Good morning! I hope your day is starting off well.
Well, the weekend is over and it’s Monday again. For most of us, that means a new week at work and a morning of facing all the things we didn’t get done last week. I guess there’s a reason so many of us aren’t overly fond of Mondays. But on the other hand, it’s a new week full of opportunities to do some of the things we’ve been putting off and start crossing them off the list.
I’m not talking so much about things you do at work. Trust me, somebody will be there to remind you about them, especially if you start falling too far behind. But what about those things you’ve been planning to do for yourself? You know, the ones that seem to slip from one week to the next, and by Friday, you’re just saying, “I’ll get started on this next week.” Well, it’s next week.
One of the problems with personal goals is that we go into them with the best of intentions, and we tend to aim high. Maybe a little too high. And when things don’t happen exactly the way we thought they would, we beat ourselves up and set the same goal again, only this time with a little more admonition than conviction. And trust me, friends, that admonition can wear you down fast.
It’s the same issue with New Year’s resolutions. We vow to make some huge change in life over the coming year. Part of our brain says we’ve got a whole year to get it done, so what’s the rush? But when February comes, and then March and April and May, and we’re still no closer to getting it done, it begins to wear on us. By June, we’ve pretty much given up. Besides, there’s always next year.
But what if we were to re-define success? What if, instead of actually attaining the final goal, “success” was simply movement in the right direction? Putting the goal firmly in front of you, establishing the mindset that you really can do this, planning a course of action, and then taking the necessary steps to make it happen – regardless of the actual results, isn’t that something worth celebrating?
It’s like chopping down a tree. You make the decision. You look at the tree and think, “I can do this.” You sharpen the axe, decide on a plan (like, which way you want it to fall), and take the first swing. A small chip hits the ground, but the tree is still standing. So, you swing again, and again, and again. Before long, the results of your effort begin to show. It gives you hope, and you continue.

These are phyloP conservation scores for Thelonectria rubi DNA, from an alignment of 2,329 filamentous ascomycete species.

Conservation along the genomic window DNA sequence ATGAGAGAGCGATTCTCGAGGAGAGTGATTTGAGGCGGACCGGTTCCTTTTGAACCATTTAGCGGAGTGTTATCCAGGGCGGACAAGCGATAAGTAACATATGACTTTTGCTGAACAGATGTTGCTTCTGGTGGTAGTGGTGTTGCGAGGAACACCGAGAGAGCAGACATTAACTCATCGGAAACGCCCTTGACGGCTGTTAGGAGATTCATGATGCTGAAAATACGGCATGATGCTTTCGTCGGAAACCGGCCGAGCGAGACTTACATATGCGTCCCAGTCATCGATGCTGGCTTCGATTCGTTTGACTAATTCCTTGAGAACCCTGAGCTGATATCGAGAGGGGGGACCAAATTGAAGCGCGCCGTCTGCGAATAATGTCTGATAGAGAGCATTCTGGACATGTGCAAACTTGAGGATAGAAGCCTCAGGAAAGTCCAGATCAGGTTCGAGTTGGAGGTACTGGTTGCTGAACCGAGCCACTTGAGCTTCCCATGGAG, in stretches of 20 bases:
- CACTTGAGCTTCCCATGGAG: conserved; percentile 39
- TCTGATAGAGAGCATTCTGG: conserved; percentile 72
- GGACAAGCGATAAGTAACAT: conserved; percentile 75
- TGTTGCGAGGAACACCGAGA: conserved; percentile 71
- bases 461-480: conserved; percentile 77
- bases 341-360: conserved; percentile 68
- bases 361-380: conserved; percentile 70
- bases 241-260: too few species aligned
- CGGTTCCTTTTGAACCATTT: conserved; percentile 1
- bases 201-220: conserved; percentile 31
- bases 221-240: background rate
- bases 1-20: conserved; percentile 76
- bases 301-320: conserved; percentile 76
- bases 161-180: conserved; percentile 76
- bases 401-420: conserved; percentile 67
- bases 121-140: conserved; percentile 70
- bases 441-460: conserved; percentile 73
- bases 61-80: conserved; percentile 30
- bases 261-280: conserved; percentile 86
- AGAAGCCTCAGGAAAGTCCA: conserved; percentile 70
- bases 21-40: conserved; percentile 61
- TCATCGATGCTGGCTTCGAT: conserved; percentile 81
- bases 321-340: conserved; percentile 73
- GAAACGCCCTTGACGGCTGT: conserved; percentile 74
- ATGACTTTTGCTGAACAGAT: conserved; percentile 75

Now, imagine that you’re swinging that axe blindfolded. You can feel the axe hitting the tree, but you can’t see the chips falling. Your arms are getting sore and blisters are forming on your hands. You begin to wonder if you’re even hitting the right tree. But, as any lumberjack will tell you, there’s no way of knowing which swing will finally bring the tree down. You just have to keep swinging.
We’ve all felt the same frustration with things we’re trying to accomplish. We put in the effort, but nothing seems to be happening. So, we re-assess our plan and move to another side of the tree. Maybe the wood is a little more “friendly” on that side. We swing several more times and the tree is still standing. Finally, in frustration, we move on to another tree or leave the axe to rust in the rain.
Progress isn’t always readily apparent, but any action you take toward your goal gets you closer. And, much like taking chips out of a standing tree, you never know when you’ll start to hear the welcome sound of wood fibers tearing away as the tree begins to fall on its own. From there, success is inevitable. The laws of gravity and physics take over, and all you have to do is get out of the way.
Meanwhile, you’ve been building up your arms for that next tree. You’ve learned a thing or two about how to swing an axe for maximum effect. Your experience tells you which side of the tree to hack away at first if you want it to fall in a certain direction. And, when you face that next tree, there’s little doubt in your mind it’ll eventually fall. Success isn’t just possible – it’s inevitable.
With each step you take toward a goal, you’re not only wearing away at the final objective, you’re building the person doing the work – you’re transforming from the kind of person who can imagine a goal into the kind who can accomplish that goal. More importantly, you’re becoming the kind of person who can accomplish ANY goal. And that, my friends, is the true definition of success.
That’s all for now. Have an awesome day!
© 2019 Dave Glardon – All rights reserved